Racism and Bigotry are Alive and Well in Nebraska


Courtesy of Josiah Mannion, Biblename Foto

The Statue of Liberty symbolizes the United States, freedom, and well, liberty. The American Museum of Immigration is housed in structures attached to the base of the statue, and a plaque is emblazoned with “The New Colossus,” which contains the passage:

“Give me your tired, your poor,
Your huddled masses yearning to breathe free”

We are a country consisting primarily of the descendants of immigrants, a country that celebrates its early settlers from abroad. You would think that if any country would welcome immigrants with open arms, this would be it.

Sadly, that’s not the case. Nebraska’s own Governor Pete Ricketts has requested that the resettlement agencies do not work to resettle any Syrian immigrants in Nebraska. This is an attempt to turn away people who are victims based on irrational fear.

It’s not okay to punish an entire population because of the actions of a few; it only perpetuates fear and discrimination. It’s not okay to turn away people in need. It’s not okay to only allow refugees of certain religions in. As President Obama said, “That’s not American. That’s not who we are. We don’t have religious tests to our compassion.”

It shouldn’t matter what religion, or what color someone’s skin is. Remember when the body of 3 year old Aylan Kurdi washed up on a beach in Turkey? The world wept for those fleeing Syria. Their situation hasn’t improved; it’s time to step up and welcome the Syrian refugees with open arms. Governor Ricketts’ views are not representative of all Nebraskans.

Unfortunately, his views are very much in line with some Nebraskans, several of whom attended the Nebraska Families Collaborative’s Community Advisory Board Meeting Thursday night.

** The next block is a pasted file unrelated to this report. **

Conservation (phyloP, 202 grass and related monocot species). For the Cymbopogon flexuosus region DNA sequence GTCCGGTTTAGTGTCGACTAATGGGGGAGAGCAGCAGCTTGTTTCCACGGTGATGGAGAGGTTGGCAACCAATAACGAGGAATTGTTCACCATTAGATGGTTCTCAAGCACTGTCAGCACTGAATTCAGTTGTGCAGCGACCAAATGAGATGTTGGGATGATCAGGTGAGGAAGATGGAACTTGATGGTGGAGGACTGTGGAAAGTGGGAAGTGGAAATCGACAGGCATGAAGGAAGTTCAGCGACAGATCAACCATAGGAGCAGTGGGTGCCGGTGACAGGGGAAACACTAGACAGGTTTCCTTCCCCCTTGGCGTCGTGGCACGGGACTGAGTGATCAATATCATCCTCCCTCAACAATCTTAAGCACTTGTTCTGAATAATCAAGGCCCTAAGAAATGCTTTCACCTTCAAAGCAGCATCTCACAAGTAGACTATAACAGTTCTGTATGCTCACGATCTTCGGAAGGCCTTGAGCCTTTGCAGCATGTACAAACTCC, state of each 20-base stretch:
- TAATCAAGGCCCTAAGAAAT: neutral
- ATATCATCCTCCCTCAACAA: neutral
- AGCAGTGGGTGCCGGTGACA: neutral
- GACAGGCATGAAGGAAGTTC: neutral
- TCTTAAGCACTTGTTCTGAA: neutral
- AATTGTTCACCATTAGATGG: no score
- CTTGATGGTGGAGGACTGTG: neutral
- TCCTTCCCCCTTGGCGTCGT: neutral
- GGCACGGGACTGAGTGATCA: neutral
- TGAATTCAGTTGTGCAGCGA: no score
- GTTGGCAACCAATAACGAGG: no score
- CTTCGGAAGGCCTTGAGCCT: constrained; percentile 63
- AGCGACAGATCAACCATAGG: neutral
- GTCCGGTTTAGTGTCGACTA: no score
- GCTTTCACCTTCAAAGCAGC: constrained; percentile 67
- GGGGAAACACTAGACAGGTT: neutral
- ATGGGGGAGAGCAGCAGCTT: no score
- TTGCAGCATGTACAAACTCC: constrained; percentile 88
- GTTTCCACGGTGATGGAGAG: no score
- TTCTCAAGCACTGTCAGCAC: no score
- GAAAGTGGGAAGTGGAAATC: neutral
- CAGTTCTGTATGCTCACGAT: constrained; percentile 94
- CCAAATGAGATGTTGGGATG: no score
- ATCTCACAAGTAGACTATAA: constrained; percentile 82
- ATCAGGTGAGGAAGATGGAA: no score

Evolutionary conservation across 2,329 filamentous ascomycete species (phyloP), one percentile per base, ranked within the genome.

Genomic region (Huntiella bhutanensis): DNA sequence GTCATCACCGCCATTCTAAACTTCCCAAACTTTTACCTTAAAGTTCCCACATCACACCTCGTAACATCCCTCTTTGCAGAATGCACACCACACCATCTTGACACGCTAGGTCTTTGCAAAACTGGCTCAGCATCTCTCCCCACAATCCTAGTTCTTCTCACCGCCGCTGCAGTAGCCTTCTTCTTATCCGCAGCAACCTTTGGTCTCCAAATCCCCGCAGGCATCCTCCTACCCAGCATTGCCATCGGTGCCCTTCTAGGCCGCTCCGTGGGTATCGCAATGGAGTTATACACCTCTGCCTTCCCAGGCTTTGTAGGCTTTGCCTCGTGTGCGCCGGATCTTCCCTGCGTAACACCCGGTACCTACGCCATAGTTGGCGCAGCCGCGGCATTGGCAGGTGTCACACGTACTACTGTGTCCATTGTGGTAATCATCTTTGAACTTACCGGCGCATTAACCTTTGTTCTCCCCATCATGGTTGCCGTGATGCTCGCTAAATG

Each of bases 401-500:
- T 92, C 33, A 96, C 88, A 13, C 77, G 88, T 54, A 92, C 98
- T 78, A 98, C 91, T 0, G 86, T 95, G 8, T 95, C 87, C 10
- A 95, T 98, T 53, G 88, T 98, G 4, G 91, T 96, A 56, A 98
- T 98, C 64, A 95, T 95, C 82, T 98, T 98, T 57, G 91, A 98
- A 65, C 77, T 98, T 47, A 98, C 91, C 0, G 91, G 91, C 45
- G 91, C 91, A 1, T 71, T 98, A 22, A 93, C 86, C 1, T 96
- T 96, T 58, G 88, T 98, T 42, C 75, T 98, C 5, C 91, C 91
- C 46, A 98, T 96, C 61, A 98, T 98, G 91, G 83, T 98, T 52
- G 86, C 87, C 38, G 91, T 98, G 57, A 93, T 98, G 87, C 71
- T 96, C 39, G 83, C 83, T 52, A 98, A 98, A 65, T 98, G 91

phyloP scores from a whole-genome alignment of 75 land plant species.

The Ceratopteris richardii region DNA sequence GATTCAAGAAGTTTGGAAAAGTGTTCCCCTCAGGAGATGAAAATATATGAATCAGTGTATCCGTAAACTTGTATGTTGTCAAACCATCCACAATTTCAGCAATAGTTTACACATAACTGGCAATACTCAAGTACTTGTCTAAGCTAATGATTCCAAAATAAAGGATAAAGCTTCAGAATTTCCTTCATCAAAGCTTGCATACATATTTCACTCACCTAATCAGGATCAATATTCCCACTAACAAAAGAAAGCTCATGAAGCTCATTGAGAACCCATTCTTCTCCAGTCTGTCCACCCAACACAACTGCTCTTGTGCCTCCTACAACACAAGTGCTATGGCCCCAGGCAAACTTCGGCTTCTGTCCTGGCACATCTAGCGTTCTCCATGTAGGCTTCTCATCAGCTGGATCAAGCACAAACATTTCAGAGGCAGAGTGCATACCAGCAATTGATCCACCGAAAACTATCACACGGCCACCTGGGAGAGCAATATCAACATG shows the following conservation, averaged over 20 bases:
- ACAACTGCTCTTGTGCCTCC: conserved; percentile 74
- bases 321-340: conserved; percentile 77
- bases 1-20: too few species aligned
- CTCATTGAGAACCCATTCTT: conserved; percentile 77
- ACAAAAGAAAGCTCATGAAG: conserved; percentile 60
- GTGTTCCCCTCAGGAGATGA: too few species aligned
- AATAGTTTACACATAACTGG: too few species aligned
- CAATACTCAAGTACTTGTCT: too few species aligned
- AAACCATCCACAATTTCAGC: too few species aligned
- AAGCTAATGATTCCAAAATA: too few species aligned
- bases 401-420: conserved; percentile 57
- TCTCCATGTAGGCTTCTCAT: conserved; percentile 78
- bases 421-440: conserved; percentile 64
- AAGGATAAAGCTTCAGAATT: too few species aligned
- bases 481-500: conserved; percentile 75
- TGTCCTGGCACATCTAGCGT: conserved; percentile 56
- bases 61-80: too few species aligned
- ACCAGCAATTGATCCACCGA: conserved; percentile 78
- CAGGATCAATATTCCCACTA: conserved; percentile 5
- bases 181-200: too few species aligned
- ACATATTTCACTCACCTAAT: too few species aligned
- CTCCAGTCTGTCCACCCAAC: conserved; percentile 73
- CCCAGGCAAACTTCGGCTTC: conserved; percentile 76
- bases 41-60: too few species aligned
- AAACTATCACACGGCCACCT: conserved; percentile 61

I went to the meeting because the Global Faith Institute had posted on Facebook about going and disrupting the meeting because they don’t want Syrian refugees allowed in Nebraska.

The room was full, but we founds seats in the back. Next to me, there was a group that was passing out “facts sheets” about refugees. I didn’t get a copy of one, but I did get a good look at one and from what I saw, they looked a lot more like fear mongering than facts. They were also making their plans for getting their points across, and decided to go give a pile of their “facts sheets” to the Community Advisory Board members. The meeting began and the Chair made it clear to the packed room that the meeting would start at 6pm and end promptly at 7:30pm and that they had an agenda they would be following, but there would be 15 minutes for public comment at the end.

The first hour and fifteen minutes of the meeting was informative and interesting, and I learned more about a lot of really good things happening in Omaha, and really great services being provided. Representatives from Lutheran Family Services talked about their refugee programs and services, and then the Refugee Coordinator from Omaha Public Schools talked about the services they are providing to refugee students. At one point while the representative from LFS was speaking, an audience member attempted to ask a question about Syrian refugees, but was promptly asked to wait until the allotted public comment time to ask questions. Next up were presenters discussing adoption and the foster system. I think that I might start attending these meetings regularly because it was beneficial to learn about these systems that are in place in Omaha, and I obtained enough information that I now know where I can look to help and assist. Good stuff, all around.